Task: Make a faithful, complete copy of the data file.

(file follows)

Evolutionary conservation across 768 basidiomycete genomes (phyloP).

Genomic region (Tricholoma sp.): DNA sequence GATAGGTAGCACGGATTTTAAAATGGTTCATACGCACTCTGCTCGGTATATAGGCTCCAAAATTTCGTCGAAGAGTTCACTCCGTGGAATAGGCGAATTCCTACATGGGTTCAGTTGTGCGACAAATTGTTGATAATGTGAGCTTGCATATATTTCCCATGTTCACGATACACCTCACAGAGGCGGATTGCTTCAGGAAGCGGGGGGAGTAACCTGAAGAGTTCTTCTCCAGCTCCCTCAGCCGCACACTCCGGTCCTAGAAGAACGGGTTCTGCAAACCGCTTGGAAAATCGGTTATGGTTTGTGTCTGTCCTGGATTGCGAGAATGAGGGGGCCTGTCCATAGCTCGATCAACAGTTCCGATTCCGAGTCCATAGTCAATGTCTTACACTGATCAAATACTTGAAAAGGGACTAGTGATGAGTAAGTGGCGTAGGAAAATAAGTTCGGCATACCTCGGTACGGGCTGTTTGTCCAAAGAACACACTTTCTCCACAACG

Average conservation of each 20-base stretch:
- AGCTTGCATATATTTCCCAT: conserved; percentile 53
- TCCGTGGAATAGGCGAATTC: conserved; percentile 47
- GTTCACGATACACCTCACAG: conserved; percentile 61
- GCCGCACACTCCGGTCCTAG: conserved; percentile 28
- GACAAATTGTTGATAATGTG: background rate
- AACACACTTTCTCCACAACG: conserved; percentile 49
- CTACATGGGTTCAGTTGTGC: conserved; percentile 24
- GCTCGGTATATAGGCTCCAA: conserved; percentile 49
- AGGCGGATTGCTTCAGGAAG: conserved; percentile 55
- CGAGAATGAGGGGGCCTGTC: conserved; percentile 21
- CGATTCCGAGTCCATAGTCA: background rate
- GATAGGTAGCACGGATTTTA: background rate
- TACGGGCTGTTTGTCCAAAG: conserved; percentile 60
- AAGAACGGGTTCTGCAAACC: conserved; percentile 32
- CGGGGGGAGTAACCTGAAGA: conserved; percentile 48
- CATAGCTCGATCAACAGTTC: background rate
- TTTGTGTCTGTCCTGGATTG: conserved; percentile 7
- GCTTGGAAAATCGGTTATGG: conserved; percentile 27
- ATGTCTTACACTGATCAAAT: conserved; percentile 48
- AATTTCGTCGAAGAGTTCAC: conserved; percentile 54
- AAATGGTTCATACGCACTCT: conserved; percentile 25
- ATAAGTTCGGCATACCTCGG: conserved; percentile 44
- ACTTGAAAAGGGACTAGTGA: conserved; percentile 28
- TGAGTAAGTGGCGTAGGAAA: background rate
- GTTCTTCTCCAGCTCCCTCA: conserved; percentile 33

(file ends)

Evolutionary conservation across 768 basidiomycete genomes (phyloP).

Genomic region (Tricholoma sp.): DNA sequence GATAGGTAGCACGGATTTTAAAATGGTTCATACGCACTCTGCTCGGTATATAGGCTCCAAAATTTCGTCGAAGAGTTCACTCCGTGGAATAGGCGAATTCCTACATGGGTTCAGTTGTGCGACAAATTGTTGATAATGTGAGCTTGCATATATTTCCCATGTTCACGATACACCTCACAGAGGCGGATTGCTTCAGGAAGCGGGGGGAGTAACCTGAAGAGTTCTTCTCCAGCTCCCTCAGCCGCACACTCCGGTCCTAGAAGAACGGGTTCTGCAAACCGCTTGGAAAATCGGTTATGGTTTGTGTCTGTCCTGGATTGCGAGAATGAGGGGGCCTGTCCATAGCTCGATCAACAGTTCCGATTCCGAGTCCATAGTCAATGTCTTACACTGATCAAATACTTGAAAAGGGACTAGTGATGAGTAAGTGGCGTAGGAAAATAAGTTCGGCATACCTCGGTACGGGCTGTTTGTCCAAAGAACACACTTTCTCCACAACG

Average conservation of each 20-base stretch:
- AGCTTGCATATATTTCCCAT: conserved; percentile 53
- TCCGTGGAATAGGCGAATTC: conserved; percentile 47
- GTTCACGATACACCTCACAG: conserved; percentile 61
- GCCGCACACTCCGGTCCTAG: conserved; percentile 28
- GACAAATTGTTGATAATGTG: background rate
- AACACACTTTCTCCACAACG: conserved; percentile 49
- CTACATGGGTTCAGTTGTGC: conserved; percentile 24
- GCTCGGTATATAGGCTCCAA: conserved; percentile 49
- AGGCGGATTGCTTCAGGAAG: conserved; percentile 55
- CGAGAATGAGGGGGCCTGTC: conserved; percentile 21
- CGATTCCGAGTCCATAGTCA: background rate
- GATAGGTAGCACGGATTTTA: background rate
- TACGGGCTGTTTGTCCAAAG: conserved; percentile 60
- AAGAACGGGTTCTGCAAACC: conserved; percentile 32
- CGGGGGGAGTAACCTGAAGA: conserved; percentile 48
- CATAGCTCGATCAACAGTTC: background rate
- TTTGTGTCTGTCCTGGATTG: conserved; percentile 7
- GCTTGGAAAATCGGTTATGG: conserved; percentile 27
- ATGTCTTACACTGATCAAAT: conserved; percentile 48
- AATTTCGTCGAAGAGTTCAC: conserved; percentile 54
- AAATGGTTCATACGCACTCT: conserved; percentile 25
- ATAAGTTCGGCATACCTCGG: conserved; percentile 44
- ACTTGAAAAGGGACTAGTGA: conserved; percentile 28
- TGAGTAAGTGGCGTAGGAAA: background rate
- GTTCTTCTCCAGCTCCCTCA: conserved; percentile 33